Wonder as Wander

Sharon Olds - 1942-

At dusk, on those evenings she does not go out,
my mother potters around her house.
Her daily helpers are gone, there is no one
there, no one to tell what to do,
she wanders, sometimes she talks to herself,
fondly scolding, sometimes she suddenly
throws out her arms and screams—high notes
lying here and there on the carpets
like bodies touched by a downed wire,
she journeys, she quests, she marco-polos through
the gilded gleamy loot-rooms, who is she.
I feel, now, that I do not know her,
and for all my staring, I have not seen her
—like the song she sang, when we were small,
I wonder as I wander, out under the sky,
how Jesus, the Savior, was born for, to die,
for poor lonely people, like you, and like I
—on the slow evenings alone, when she delays
and delays her supper, walking the familiar
halls past the mirrors and night windows,
I wonder if my mother is tasting a life
beyond this life—not heaven, her late
beloved is absent, her father absent,
and her staff is absent, maybe this is earth
alone, as she had not experienced it,
as if she is one of the poor lonely people,
as if she is born to die. I hold fast
to the thought of her, wandering in her house,
a luna moth in a chambered cage.
Fifty years ago, I'd squat in her
garden, with her Red Queens, and try
to sense the flyways of the fairies as they kept
the pollen flowing on its local paths,
and our breaths on their course of puffs—they kept
our eyes wide with seeing what we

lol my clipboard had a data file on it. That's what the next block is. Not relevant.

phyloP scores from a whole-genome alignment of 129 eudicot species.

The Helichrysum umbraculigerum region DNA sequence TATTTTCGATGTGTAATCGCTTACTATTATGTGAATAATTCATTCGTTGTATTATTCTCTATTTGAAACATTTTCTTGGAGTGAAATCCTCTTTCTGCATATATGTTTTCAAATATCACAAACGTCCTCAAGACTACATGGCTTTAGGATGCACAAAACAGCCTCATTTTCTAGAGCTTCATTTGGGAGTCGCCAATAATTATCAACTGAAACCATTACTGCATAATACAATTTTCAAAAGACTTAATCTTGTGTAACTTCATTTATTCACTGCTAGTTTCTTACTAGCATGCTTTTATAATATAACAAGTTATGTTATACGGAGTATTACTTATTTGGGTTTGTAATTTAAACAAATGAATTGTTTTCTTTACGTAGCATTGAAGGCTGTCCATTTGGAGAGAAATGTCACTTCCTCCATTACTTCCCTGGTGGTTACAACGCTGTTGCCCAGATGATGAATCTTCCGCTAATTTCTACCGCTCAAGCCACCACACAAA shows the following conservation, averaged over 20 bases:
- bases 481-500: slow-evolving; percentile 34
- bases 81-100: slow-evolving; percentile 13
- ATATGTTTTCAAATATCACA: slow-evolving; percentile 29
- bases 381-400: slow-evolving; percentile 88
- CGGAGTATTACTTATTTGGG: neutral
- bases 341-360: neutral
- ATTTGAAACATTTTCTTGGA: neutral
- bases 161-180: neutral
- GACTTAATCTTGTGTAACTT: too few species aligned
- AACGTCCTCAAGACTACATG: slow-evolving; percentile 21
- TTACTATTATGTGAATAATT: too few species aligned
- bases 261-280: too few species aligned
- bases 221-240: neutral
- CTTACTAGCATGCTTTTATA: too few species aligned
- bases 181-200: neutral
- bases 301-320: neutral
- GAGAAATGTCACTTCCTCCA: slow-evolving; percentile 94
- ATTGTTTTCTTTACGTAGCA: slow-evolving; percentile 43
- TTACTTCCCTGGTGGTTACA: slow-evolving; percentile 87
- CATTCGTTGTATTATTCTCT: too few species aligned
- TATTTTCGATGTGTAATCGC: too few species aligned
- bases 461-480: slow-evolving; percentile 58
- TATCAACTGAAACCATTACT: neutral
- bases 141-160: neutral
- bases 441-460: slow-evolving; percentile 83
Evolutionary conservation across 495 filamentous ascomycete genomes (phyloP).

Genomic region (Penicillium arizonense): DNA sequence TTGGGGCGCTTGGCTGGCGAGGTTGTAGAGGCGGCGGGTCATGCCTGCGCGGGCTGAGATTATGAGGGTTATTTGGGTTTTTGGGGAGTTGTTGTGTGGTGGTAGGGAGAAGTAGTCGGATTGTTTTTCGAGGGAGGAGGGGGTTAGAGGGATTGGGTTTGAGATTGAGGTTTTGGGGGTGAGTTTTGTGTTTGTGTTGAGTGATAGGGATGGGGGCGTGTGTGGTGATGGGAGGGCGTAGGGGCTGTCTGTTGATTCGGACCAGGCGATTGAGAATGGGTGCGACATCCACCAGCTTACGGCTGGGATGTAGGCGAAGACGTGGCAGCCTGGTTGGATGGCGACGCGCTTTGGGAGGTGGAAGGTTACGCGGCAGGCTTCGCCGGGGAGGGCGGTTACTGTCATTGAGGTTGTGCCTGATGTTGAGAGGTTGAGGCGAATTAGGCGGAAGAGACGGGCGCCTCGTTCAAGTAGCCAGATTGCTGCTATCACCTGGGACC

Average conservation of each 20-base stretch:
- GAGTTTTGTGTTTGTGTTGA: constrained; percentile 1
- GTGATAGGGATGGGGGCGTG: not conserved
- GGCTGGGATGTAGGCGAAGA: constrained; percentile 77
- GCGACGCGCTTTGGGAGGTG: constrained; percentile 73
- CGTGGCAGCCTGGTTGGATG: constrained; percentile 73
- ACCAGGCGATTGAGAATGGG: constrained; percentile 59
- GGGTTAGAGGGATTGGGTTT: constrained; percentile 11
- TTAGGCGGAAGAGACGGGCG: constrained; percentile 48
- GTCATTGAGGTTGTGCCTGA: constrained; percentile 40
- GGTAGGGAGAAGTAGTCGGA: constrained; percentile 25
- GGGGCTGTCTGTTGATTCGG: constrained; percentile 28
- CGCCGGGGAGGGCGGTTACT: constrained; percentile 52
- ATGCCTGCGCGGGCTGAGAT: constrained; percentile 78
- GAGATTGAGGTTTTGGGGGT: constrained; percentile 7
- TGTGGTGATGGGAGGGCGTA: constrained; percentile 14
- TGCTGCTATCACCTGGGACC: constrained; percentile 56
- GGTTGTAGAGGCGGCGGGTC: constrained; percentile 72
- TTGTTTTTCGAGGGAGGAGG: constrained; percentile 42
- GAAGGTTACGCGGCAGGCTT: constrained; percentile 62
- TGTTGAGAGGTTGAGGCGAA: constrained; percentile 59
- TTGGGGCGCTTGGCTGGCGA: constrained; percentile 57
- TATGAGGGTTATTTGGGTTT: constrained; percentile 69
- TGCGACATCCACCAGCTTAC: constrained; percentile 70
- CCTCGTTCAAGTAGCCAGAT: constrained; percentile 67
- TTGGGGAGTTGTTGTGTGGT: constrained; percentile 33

could see, and not seeing what we could not see

More by Sharon Olds

Take the I Out

But I love the I, steel I-beam
that my father sold. They poured the pig iron
into the mold, and it fed out slowly,
a bending jelly in the bath, and it hardened,
Bessemer, blister, crucible, alloy, and he
marketed it, and bought bourbon, and Cream
of Wheat, its curl of butter right
in the middle of its forehead, he paid for our dresses
with his metal sweat, sweet in the morning
and sour in the evening. I love the I,
frail between its flitches, its hard ground
and hard sky, it soars between them
like the soul that rushes, back and forth,
between the mother and father. What if they had loved each other,
how would it have felt to be the strut
joining the floor and roof of the truss?
I have seen, on his shirt-cardboard, years
in her desk, the night they made me, the penciled
slope of her temperature rising, and on
the peak of the hill, first soldier to reach
the crest, the Roman numeral I--
I, I, I, I,
girders of identity, head on,
embedded in the poem. I love the I
for its premise of existence--our I--when I was
born, part gelid, I lay with you
on the cooling table, we were all there, a 
forest of felled iron. The I is a pine,
resinous, flammable root to crown,
which throws its cones as far as it can in a fire.